Dependency Injection with PHP: Introducing Sphicy

I have written on dependency injection before christmas and how Guice, googles DI framework, offers a simple solution. I copied the functionality for a PHP clone of Guice and named it Sphicy. You saw an early prototype of it in the blogpost mentioned above.

Sphicy configures object dependencies with modules: You explicitly state which implementation should be bound to which interface. An injector then creates instances of these objects via reflection: All constructor dependencies are resolved by looking at the given type hints and initializes those according to the specified bindings.

Two examples included in the source code of Sphicy are Zend Framework and ezComponents MVC bootstrapping modules. Sadly both frameworks default front controllers are engineered in such a way that useful dependency injection needs some workarounds.

As an example I will now discuss the Sphicy Module for Zend Framework MVC applications. To circumvent the singleton and protected Constructor of Zend_Controller_Front, we have to build a new front controller that wraps around it and requires all the dependencies:

class Sphicy_Controller_Front
    protected $front;

     * Create Front Controller for Zend Framework using explicitly dependencies created by Sphicy.
     * @param Zend_Controller_Request_Abstract      $request
     * @param Zend_Controller_Response_Abstract     $response
     * @param Zend_Controller_Router_Interface      $router
     * @param Zend_Controller_Dispatcher_Interface  $dispatcher
    public function __construct(
        Zend_Controller_Request_Abstract $request,
        Zend_Controller_Response_Abstract $response,
        Zend_Controller_Router_Interface $router,
        Zend_Controller_Dispatcher_Interface $dispatcher=null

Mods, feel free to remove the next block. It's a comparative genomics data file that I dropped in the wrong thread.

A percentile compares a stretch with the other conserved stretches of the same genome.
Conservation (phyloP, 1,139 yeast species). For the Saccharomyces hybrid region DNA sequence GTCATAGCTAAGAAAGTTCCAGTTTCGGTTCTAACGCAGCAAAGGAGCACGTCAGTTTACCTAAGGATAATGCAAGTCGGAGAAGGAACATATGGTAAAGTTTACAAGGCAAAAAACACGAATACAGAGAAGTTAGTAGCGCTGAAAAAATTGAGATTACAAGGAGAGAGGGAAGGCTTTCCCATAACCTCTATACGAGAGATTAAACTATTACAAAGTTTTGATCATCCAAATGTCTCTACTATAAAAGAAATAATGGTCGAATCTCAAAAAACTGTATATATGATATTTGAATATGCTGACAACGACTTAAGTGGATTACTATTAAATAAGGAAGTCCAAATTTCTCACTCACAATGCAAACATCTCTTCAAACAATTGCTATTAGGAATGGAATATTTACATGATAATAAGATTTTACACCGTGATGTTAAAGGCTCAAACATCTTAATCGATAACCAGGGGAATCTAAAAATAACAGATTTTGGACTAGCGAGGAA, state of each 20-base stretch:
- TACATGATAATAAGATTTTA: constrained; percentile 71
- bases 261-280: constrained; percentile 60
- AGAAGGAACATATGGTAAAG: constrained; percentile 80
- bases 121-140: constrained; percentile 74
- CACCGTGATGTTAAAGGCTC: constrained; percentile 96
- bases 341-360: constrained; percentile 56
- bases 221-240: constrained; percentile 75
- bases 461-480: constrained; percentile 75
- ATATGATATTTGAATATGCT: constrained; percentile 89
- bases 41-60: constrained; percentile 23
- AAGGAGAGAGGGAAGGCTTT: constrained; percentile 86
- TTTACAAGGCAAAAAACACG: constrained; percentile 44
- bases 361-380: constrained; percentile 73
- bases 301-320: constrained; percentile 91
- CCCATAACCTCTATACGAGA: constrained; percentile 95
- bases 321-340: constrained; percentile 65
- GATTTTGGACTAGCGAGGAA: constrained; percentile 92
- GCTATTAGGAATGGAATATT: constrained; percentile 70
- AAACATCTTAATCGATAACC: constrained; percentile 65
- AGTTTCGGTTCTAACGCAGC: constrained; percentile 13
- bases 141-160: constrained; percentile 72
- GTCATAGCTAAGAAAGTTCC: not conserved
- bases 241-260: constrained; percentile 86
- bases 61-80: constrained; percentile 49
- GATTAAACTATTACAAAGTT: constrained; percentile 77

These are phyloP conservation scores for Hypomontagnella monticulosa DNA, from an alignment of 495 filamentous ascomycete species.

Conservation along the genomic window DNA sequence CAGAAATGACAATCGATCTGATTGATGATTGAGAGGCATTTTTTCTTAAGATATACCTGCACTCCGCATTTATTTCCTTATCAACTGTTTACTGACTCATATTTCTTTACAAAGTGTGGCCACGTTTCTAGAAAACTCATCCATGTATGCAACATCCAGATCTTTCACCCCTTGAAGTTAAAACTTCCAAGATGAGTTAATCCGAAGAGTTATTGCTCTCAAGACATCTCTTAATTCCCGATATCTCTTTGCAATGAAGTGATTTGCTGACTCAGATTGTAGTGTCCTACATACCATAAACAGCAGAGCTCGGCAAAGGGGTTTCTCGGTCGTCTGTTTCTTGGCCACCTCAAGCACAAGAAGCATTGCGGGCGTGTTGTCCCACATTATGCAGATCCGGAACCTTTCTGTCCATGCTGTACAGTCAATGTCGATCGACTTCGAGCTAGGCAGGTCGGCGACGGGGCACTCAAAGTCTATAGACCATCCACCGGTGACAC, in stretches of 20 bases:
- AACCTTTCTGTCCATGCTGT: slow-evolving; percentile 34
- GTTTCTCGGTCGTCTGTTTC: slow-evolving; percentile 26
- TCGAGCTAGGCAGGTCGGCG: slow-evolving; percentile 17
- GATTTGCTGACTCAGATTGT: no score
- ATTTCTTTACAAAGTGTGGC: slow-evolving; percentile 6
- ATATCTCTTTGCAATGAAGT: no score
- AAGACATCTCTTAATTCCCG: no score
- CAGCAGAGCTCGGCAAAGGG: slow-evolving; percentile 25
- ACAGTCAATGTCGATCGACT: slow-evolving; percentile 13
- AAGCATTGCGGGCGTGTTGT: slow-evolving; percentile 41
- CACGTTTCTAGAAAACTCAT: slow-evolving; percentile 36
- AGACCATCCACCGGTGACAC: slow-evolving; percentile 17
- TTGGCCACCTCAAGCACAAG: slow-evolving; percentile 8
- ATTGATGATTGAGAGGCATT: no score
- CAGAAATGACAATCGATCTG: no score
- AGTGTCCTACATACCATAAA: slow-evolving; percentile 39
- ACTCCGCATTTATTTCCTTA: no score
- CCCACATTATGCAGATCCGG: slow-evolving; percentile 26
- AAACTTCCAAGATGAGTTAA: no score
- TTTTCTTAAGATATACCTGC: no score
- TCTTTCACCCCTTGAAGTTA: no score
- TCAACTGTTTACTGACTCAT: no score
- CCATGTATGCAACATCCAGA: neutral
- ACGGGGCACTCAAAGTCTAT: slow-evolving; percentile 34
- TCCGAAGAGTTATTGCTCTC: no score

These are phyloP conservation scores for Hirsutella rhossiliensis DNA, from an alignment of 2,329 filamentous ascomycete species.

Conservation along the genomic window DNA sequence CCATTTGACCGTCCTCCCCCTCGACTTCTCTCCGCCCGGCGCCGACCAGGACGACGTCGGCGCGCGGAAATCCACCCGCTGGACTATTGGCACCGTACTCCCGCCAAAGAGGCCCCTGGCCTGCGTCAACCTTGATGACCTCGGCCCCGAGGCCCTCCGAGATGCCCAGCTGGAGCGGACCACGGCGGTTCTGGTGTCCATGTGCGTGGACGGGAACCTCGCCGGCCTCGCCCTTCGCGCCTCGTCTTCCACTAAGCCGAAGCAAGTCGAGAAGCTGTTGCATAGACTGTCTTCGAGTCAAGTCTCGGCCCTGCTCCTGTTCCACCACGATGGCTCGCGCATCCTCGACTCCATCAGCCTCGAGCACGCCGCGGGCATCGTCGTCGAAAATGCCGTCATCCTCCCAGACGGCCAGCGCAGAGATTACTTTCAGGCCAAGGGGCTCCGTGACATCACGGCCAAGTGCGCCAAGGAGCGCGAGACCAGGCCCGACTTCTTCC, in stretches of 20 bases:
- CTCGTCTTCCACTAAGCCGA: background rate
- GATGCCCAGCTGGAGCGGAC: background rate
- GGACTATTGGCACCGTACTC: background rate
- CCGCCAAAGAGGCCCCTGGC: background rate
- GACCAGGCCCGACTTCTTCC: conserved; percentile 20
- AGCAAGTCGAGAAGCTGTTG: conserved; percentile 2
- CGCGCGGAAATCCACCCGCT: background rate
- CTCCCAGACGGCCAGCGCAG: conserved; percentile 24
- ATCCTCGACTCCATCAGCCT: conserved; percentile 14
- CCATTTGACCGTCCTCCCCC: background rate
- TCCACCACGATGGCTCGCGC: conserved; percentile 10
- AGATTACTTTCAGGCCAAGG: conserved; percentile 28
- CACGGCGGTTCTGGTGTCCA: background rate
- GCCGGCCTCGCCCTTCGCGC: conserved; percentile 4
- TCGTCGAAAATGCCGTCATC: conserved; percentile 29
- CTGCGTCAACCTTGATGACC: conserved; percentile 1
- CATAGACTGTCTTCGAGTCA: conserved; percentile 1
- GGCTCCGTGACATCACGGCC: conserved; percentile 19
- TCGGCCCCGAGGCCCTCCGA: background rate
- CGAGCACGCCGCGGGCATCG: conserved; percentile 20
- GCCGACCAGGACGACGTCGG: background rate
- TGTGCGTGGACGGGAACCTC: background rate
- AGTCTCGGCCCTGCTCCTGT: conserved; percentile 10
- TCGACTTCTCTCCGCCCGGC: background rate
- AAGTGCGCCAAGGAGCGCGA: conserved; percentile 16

$front = Zend_Controller_Front::getInstance();

        if($dispatcher === null) {
            $dispatcher = $front->getDispatcher();

    public function dispatch()

You can see that the Sphicy_Controller_Front class requires dependencies in its constructor that are then forward injected into Zend_Controller_Front. You can now create a module that binds all the required dependencies to concrete implementations, for example a module for a Zend MVC Http Application might look like:

class Sphicy_ZendMvc_ExampleModule implements spModule {
     public function configure(spBinder $binder) {
         // Sphicy_Controller_Front does not extend Zend_Controller_Front, because of Singletonitis
         // It offers the dispatch method to proxy against Zend_Controller_Front::dispatch.
         // loads all routes

The class MyApplication_Router might look up all the routing information of the application via a hardcoded configuration mechanism. You may say this is a hard dependency, but actually you can just switch modules or implementations at this position to replace the router with another implementation. You can also see that no implementation for the dispatcher is bound. But this dependency is optional and will be created automatically as can be seen in the Sphicy_Controller_Front class.

The front controllers is now created by calling:

$injector = new spDefaultInjector(new Sphicy_ZendMvc_ExampleModule());
$front = $injector->getInstance("Sphicy_Controller_Front");

What happens in the $injector->getInstance() line? Sphicy looks at Sphicy_Controller_Front’s constructor and finds that four dependencies are needed: Request, Response, Router and Dispatcher implementations. It looks up the bindings and searches for them, creating Zend_Controller_Request_Http, Zend_Controller_Response_Http and MyApplication_Router objects. A dispatcher implementation is not found, but Sphicy recognizes that null is a valid paramater and injects it. The 3 concrete implementations and one null are instantiated and used to construct a valid Sphicy_Controller_Front instance.

You have now stated the dependencies of the Zend Controller Front explicitly and can switch them instantaneously by switching the bindings of interface to implementations in the configuration module.

Have a look at the Sphicy Website and FAQ to see more examples and information about the possibilites of this dependency injection framework.

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